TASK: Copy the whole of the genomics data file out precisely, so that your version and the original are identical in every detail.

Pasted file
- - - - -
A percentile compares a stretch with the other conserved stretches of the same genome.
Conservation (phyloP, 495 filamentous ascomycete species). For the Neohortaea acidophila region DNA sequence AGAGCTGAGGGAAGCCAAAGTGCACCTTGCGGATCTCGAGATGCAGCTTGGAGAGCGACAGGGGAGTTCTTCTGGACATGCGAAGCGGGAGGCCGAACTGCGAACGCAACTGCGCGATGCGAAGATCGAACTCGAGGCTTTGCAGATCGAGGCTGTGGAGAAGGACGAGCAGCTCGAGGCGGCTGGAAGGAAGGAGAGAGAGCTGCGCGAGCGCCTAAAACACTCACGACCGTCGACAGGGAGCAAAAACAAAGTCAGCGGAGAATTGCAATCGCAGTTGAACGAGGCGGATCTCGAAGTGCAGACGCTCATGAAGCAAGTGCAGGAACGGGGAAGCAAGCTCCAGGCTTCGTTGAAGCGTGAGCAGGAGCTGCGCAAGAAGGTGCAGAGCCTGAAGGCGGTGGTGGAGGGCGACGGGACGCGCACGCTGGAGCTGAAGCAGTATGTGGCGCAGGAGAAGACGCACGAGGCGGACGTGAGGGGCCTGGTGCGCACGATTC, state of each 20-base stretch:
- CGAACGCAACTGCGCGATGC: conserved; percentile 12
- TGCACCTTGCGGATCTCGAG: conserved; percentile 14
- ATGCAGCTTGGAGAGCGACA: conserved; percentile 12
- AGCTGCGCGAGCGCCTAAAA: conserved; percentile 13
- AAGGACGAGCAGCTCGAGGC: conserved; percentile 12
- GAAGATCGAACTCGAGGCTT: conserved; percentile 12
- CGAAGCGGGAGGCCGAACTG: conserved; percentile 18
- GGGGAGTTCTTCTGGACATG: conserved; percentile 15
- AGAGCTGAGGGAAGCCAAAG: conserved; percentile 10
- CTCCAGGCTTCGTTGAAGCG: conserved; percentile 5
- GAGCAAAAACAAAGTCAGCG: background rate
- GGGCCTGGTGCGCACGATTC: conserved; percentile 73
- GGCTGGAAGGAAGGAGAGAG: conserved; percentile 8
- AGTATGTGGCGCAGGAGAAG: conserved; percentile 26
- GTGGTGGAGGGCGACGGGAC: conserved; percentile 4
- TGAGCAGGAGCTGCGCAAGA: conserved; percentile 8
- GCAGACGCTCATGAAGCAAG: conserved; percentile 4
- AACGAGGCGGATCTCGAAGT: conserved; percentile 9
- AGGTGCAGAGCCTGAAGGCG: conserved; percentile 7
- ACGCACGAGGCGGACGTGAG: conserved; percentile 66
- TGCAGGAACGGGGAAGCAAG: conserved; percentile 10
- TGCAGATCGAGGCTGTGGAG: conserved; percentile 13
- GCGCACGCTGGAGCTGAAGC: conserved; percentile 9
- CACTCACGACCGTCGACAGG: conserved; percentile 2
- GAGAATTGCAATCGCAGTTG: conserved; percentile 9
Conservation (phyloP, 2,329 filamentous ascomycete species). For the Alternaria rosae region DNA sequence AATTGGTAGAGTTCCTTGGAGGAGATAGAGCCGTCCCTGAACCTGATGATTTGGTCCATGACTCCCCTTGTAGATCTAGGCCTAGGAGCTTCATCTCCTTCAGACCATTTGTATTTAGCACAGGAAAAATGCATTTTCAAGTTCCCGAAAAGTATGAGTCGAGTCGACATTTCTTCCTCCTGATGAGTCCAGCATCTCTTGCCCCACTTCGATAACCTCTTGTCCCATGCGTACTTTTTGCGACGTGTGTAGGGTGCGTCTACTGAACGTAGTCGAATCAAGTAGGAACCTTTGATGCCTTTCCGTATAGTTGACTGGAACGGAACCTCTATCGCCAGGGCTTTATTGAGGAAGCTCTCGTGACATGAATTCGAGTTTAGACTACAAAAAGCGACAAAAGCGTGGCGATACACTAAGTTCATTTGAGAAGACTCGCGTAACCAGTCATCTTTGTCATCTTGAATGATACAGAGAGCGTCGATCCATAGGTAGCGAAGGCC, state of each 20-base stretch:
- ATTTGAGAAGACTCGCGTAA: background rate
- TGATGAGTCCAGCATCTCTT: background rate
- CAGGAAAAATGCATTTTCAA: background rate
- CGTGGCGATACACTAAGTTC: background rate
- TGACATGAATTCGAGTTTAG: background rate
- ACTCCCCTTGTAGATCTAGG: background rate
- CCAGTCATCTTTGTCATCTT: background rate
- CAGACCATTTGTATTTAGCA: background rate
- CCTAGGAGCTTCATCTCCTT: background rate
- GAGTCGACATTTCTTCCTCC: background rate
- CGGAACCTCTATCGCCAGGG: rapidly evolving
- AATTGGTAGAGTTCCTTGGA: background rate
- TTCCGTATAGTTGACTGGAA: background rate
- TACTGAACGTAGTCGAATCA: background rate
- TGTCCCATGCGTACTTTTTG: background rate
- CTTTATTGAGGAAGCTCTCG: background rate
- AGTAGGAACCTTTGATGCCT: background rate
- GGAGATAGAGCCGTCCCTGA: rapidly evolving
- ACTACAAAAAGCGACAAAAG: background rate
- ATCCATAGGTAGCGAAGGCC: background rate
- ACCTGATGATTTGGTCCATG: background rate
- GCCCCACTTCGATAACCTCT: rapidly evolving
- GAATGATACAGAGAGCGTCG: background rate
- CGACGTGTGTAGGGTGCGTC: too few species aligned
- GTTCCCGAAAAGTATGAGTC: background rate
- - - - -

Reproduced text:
A percentile compares a stretch with the other conserved stretches of the same genome.
Conservation (phyloP, 495 filamentous ascomycete species). For the Neohortaea acidophila region DNA sequence AGAGCTGAGGGAAGCCAAAGTGCACCTTGCGGATCTCGAGATGCAGCTTGGAGAGCGACAGGGGAGTTCTTCTGGACATGCGAAGCGGGAGGCCGAACTGCGAACGCAACTGCGCGATGCGAAGATCGAACTCGAGGCTTTGCAGATCGAGGCTGTGGAGAAGGACGAGCAGCTCGAGGCGGCTGGAAGGAAGGAGAGAGAGCTGCGCGAGCGCCTAAAACACTCACGACCGTCGACAGGGAGCAAAAACAAAGTCAGCGGAGAATTGCAATCGCAGTTGAACGAGGCGGATCTCGAAGTGCAGACGCTCATGAAGCAAGTGCAGGAACGGGGAAGCAAGCTCCAGGCTTCGTTGAAGCGTGAGCAGGAGCTGCGCAAGAAGGTGCAGAGCCTGAAGGCGGTGGTGGAGGGCGACGGGACGCGCACGCTGGAGCTGAAGCAGTATGTGGCGCAGGAGAAGACGCACGAGGCGGACGTGAGGGGCCTGGTGCGCACGATTC, state of each 20-base stretch:
- CGAACGCAACTGCGCGATGC: conserved; percentile 12
- TGCACCTTGCGGATCTCGAG: conserved; percentile 14
- ATGCAGCTTGGAGAGCGACA: conserved; percentile 12
- AGCTGCGCGAGCGCCTAAAA: conserved; percentile 13
- AAGGACGAGCAGCTCGAGGC: conserved; percentile 12
- GAAGATCGAACTCGAGGCTT: conserved; percentile 12
- CGAAGCGGGAGGCCGAACTG: conserved; percentile 18
- GGGGAGTTCTTCTGGACATG: conserved; percentile 15
- AGAGCTGAGGGAAGCCAAAG: conserved; percentile 10
- CTCCAGGCTTCGTTGAAGCG: conserved; percentile 5
- GAGCAAAAACAAAGTCAGCG: background rate
- GGGCCTGGTGCGCACGATTC: conserved; percentile 73
- GGCTGGAAGGAAGGAGAGAG: conserved; percentile 8
- AGTATGTGGCGCAGGAGAAG: conserved; percentile 26
- GTGGTGGAGGGCGACGGGAC: conserved; percentile 4
- TGAGCAGGAGCTGCGCAAGA: conserved; percentile 8
- GCAGACGCTCATGAAGCAAG: conserved; percentile 4
- AACGAGGCGGATCTCGAAGT: conserved; percentile 9
- AGGTGCAGAGCCTGAAGGCG: conserved; percentile 7
- ACGCACGAGGCGGACGTGAG: conserved; percentile 66
- TGCAGGAACGGGGAAGCAAG: conserved; percentile 10
- TGCAGATCGAGGCTGTGGAG: conserved; percentile 13
- GCGCACGCTGGAGCTGAAGC: conserved; percentile 9
- CACTCACGACCGTCGACAGG: conserved; percentile 2
- GAGAATTGCAATCGCAGTTG: conserved; percentile 9
Conservation (phyloP, 2,329 filamentous ascomycete species). For the Alternaria rosae region DNA sequence AATTGGTAGAGTTCCTTGGAGGAGATAGAGCCGTCCCTGAACCTGATGATTTGGTCCATGACTCCCCTTGTAGATCTAGGCCTAGGAGCTTCATCTCCTTCAGACCATTTGTATTTAGCACAGGAAAAATGCATTTTCAAGTTCCCGAAAAGTATGAGTCGAGTCGACATTTCTTCCTCCTGATGAGTCCAGCATCTCTTGCCCCACTTCGATAACCTCTTGTCCCATGCGTACTTTTTGCGACGTGTGTAGGGTGCGTCTACTGAACGTAGTCGAATCAAGTAGGAACCTTTGATGCCTTTCCGTATAGTTGACTGGAACGGAACCTCTATCGCCAGGGCTTTATTGAGGAAGCTCTCGTGACATGAATTCGAGTTTAGACTACAAAAAGCGACAAAAGCGTGGCGATACACTAAGTTCATTTGAGAAGACTCGCGTAACCAGTCATCTTTGTCATCTTGAATGATACAGAGAGCGTCGATCCATAGGTAGCGAAGGCC, state of each 20-base stretch:
- ATTTGAGAAGACTCGCGTAA: background rate
- TGATGAGTCCAGCATCTCTT: background rate
- CAGGAAAAATGCATTTTCAA: background rate
- CGTGGCGATACACTAAGTTC: background rate
- TGACATGAATTCGAGTTTAG: background rate
- ACTCCCCTTGTAGATCTAGG: background rate
- CCAGTCATCTTTGTCATCTT: background rate
- CAGACCATTTGTATTTAGCA: background rate
- CCTAGGAGCTTCATCTCCTT: background rate
- GAGTCGACATTTCTTCCTCC: background rate
- CGGAACCTCTATCGCCAGGG: rapidly evolving
- AATTGGTAGAGTTCCTTGGA: background rate
- TTCCGTATAGTTGACTGGAA: background rate
- TACTGAACGTAGTCGAATCA: background rate
- TGTCCCATGCGTACTTTTTG: background rate
- CTTTATTGAGGAAGCTCTCG: background rate
- AGTAGGAACCTTTGATGCCT: background rate
- GGAGATAGAGCCGTCCCTGA: rapidly evolving
- ACTACAAAAAGCGACAAAAG: background rate
- ATCCATAGGTAGCGAAGGCC: background rate
- ACCTGATGATTTGGTCCATG: background rate
- GCCCCACTTCGATAACCTCT: rapidly evolving
- GAATGATACAGAGAGCGTCG: background rate
- CGACGTGTGTAGGGTGCGTC: too few species aligned
- GTTCCCGAAAAGTATGAGTC: background rate